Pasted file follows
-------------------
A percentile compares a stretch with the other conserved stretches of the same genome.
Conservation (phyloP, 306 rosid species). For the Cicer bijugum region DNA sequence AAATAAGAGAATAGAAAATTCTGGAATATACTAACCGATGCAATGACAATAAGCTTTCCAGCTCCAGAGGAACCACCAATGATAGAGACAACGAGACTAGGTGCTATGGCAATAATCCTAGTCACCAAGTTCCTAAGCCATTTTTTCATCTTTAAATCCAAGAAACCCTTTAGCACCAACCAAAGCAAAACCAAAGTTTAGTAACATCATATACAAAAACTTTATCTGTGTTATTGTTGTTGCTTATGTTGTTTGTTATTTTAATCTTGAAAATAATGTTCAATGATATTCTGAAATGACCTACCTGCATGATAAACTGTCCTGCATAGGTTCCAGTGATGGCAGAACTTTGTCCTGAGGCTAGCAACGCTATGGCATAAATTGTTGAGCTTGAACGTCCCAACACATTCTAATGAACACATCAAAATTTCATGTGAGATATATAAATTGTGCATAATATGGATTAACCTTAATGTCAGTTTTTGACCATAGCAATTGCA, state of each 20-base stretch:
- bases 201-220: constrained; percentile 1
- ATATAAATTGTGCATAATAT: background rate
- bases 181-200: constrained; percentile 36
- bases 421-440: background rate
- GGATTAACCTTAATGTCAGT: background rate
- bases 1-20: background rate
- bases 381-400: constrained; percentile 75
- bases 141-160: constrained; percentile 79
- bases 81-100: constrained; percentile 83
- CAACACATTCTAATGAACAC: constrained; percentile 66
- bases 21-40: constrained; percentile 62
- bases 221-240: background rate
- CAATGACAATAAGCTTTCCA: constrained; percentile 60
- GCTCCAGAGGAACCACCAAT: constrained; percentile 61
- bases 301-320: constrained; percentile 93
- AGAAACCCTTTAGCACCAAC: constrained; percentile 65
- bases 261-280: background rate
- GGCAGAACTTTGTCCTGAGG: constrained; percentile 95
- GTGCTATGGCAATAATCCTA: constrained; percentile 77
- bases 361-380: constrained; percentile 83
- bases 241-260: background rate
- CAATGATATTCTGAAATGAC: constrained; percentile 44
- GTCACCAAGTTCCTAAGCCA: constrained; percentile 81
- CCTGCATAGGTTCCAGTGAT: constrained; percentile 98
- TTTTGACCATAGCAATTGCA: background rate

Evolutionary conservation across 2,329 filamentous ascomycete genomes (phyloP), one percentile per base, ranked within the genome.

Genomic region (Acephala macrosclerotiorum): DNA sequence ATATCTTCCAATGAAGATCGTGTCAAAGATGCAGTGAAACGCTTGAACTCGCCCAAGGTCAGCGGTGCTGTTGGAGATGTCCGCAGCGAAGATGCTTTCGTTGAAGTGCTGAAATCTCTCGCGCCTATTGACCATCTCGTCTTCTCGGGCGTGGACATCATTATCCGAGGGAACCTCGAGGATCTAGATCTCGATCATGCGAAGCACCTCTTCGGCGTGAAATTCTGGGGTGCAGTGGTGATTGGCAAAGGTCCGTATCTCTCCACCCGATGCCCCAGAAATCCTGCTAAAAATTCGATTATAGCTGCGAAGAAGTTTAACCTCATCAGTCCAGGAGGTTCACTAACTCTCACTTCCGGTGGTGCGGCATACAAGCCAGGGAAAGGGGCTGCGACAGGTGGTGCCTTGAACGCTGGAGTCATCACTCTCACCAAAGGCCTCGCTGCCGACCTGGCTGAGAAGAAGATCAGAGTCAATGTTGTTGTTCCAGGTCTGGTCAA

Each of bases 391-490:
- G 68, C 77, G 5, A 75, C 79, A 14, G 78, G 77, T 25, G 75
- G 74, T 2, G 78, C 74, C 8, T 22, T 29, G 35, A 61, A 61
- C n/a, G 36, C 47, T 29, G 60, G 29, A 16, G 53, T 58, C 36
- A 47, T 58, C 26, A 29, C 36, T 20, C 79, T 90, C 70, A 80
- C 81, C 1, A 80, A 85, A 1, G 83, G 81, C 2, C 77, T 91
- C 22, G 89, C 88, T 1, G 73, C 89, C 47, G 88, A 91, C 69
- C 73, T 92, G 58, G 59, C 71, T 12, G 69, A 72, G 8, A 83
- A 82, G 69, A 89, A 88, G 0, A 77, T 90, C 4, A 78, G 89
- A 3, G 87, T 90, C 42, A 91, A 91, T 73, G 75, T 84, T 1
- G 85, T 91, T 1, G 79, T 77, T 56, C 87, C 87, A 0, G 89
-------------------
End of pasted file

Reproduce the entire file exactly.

A percentile compares a stretch with the other conserved stretches of the same genome.
Conservation (phyloP, 306 rosid species). For the Cicer bijugum region DNA sequence AAATAAGAGAATAGAAAATTCTGGAATATACTAACCGATGCAATGACAATAAGCTTTCCAGCTCCAGAGGAACCACCAATGATAGAGACAACGAGACTAGGTGCTATGGCAATAATCCTAGTCACCAAGTTCCTAAGCCATTTTTTCATCTTTAAATCCAAGAAACCCTTTAGCACCAACCAAAGCAAAACCAAAGTTTAGTAACATCATATACAAAAACTTTATCTGTGTTATTGTTGTTGCTTATGTTGTTTGTTATTTTAATCTTGAAAATAATGTTCAATGATATTCTGAAATGACCTACCTGCATGATAAACTGTCCTGCATAGGTTCCAGTGATGGCAGAACTTTGTCCTGAGGCTAGCAACGCTATGGCATAAATTGTTGAGCTTGAACGTCCCAACACATTCTAATGAACACATCAAAATTTCATGTGAGATATATAAATTGTGCATAATATGGATTAACCTTAATGTCAGTTTTTGACCATAGCAATTGCA, state of each 20-base stretch:
- bases 201-220: constrained; percentile 1
- ATATAAATTGTGCATAATAT: background rate
- bases 181-200: constrained; percentile 36
- bases 421-440: background rate
- GGATTAACCTTAATGTCAGT: background rate
- bases 1-20: background rate
- bases 381-400: constrained; percentile 75
- bases 141-160: constrained; percentile 79
- bases 81-100: constrained; percentile 83
- CAACACATTCTAATGAACAC: constrained; percentile 66
- bases 21-40: constrained; percentile 62
- bases 221-240: background rate
- CAATGACAATAAGCTTTCCA: constrained; percentile 60
- GCTCCAGAGGAACCACCAAT: constrained; percentile 61
- bases 301-320: constrained; percentile 93
- AGAAACCCTTTAGCACCAAC: constrained; percentile 65
- bases 261-280: background rate
- GGCAGAACTTTGTCCTGAGG: constrained; percentile 95
- GTGCTATGGCAATAATCCTA: constrained; percentile 77
- bases 361-380: constrained; percentile 83
- bases 241-260: background rate
- CAATGATATTCTGAAATGAC: constrained; percentile 44
- GTCACCAAGTTCCTAAGCCA: constrained; percentile 81
- CCTGCATAGGTTCCAGTGAT: constrained; percentile 98
- TTTTGACCATAGCAATTGCA: background rate

Evolutionary conservation across 2,329 filamentous ascomycete genomes (phyloP), one percentile per base, ranked within the genome.

Genomic region (Acephala macrosclerotiorum): DNA sequence ATATCTTCCAATGAAGATCGTGTCAAAGATGCAGTGAAACGCTTGAACTCGCCCAAGGTCAGCGGTGCTGTTGGAGATGTCCGCAGCGAAGATGCTTTCGTTGAAGTGCTGAAATCTCTCGCGCCTATTGACCATCTCGTCTTCTCGGGCGTGGACATCATTATCCGAGGGAACCTCGAGGATCTAGATCTCGATCATGCGAAGCACCTCTTCGGCGTGAAATTCTGGGGTGCAGTGGTGATTGGCAAAGGTCCGTATCTCTCCACCCGATGCCCCAGAAATCCTGCTAAAAATTCGATTATAGCTGCGAAGAAGTTTAACCTCATCAGTCCAGGAGGTTCACTAACTCTCACTTCCGGTGGTGCGGCATACAAGCCAGGGAAAGGGGCTGCGACAGGTGGTGCCTTGAACGCTGGAGTCATCACTCTCACCAAAGGCCTCGCTGCCGACCTGGCTGAGAAGAAGATCAGAGTCAATGTTGTTGTTCCAGGTCTGGTCAA

Each of bases 391-490:
- G 68, C 77, G 5, A 75, C 79, A 14, G 78, G 77, T 25, G 75
- G 74, T 2, G 78, C 74, C 8, T 22, T 29, G 35, A 61, A 61
- C n/a, G 36, C 47, T 29, G 60, G 29, A 16, G 53, T 58, C 36
- A 47, T 58, C 26, A 29, C 36, T 20, C 79, T 90, C 70, A 80
- C 81, C 1, A 80, A 85, A 1, G 83, G 81, C 2, C 77, T 91
- C 22, G 89, C 88, T 1, G 73, C 89, C 47, G 88, A 91, C 69
- C 73, T 92, G 58, G 59, C 71, T 12, G 69, A 72, G 8, A 83
- A 82, G 69, A 89, A 88, G 0, A 77, T 90, C 4, A 78, G 89
- A 3, G 87, T 90, C 42, A 91, A 91, T 73, G 75, T 84, T 1
- G 85, T 91, T 1, G 79, T 77, T 56, C 87, C 87, A 0, G 89